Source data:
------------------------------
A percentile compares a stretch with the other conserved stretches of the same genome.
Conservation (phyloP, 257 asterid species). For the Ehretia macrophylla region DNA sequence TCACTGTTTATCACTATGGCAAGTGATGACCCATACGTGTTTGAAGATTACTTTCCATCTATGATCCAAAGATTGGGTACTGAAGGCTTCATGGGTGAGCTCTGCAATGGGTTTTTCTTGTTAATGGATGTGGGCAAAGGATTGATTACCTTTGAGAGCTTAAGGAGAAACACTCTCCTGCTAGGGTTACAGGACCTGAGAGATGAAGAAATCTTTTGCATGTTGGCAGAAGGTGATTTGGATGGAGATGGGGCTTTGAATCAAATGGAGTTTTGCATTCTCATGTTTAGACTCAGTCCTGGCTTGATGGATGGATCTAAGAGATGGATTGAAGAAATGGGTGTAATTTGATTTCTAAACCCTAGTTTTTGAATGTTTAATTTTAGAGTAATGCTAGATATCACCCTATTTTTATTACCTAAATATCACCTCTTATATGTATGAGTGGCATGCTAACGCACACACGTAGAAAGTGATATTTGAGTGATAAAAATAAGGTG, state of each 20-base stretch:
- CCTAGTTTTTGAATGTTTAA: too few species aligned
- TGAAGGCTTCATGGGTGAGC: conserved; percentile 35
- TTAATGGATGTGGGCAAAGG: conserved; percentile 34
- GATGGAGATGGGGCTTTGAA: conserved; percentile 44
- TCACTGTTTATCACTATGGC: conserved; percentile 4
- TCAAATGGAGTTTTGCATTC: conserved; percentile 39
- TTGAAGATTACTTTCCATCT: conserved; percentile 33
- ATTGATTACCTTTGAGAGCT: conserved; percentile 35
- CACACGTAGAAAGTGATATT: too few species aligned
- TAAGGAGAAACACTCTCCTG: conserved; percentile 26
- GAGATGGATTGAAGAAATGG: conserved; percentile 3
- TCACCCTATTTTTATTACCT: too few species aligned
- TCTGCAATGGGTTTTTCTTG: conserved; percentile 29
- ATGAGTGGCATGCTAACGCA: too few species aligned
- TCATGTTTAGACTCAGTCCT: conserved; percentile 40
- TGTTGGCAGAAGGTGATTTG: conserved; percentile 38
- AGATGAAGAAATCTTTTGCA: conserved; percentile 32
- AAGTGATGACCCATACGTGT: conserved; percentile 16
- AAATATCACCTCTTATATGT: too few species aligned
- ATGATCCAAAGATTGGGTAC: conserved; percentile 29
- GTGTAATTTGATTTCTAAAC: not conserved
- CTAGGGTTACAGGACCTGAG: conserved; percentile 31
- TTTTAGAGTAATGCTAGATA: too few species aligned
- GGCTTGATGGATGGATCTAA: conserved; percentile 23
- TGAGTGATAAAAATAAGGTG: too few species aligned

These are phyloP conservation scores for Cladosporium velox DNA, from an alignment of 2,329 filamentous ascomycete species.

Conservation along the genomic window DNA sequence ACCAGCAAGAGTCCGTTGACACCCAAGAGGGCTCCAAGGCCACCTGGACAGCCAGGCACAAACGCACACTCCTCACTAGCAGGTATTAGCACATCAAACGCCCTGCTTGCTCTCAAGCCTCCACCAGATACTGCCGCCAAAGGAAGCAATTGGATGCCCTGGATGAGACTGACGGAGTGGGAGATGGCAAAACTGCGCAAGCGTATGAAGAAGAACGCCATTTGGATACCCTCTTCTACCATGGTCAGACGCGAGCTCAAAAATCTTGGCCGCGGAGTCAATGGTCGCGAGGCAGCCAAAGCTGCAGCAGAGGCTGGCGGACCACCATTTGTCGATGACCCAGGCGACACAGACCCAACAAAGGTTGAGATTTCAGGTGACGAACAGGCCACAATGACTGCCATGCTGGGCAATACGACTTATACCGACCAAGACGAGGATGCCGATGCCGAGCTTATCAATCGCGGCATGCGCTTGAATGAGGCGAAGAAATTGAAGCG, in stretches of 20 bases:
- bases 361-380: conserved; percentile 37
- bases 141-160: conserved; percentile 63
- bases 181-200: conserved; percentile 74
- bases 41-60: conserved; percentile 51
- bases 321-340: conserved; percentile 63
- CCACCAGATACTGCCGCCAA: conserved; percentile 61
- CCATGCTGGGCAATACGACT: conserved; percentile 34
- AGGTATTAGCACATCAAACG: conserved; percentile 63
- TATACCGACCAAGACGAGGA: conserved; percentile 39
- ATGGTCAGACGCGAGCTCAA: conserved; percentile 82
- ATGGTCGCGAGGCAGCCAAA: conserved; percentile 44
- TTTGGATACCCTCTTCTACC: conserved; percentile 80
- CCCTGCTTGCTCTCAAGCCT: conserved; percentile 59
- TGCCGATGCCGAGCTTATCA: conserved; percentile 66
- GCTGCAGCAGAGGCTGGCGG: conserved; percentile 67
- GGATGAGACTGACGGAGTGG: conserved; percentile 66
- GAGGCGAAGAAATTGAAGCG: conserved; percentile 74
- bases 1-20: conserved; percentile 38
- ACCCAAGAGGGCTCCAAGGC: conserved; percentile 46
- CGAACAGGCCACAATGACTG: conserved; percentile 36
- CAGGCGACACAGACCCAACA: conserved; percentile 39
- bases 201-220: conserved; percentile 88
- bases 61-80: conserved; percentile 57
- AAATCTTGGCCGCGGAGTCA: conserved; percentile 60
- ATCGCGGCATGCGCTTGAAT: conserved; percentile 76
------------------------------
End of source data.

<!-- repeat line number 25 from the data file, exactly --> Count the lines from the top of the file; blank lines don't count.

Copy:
- TTTTAGAGTAATGCTAGATA: too few species aligned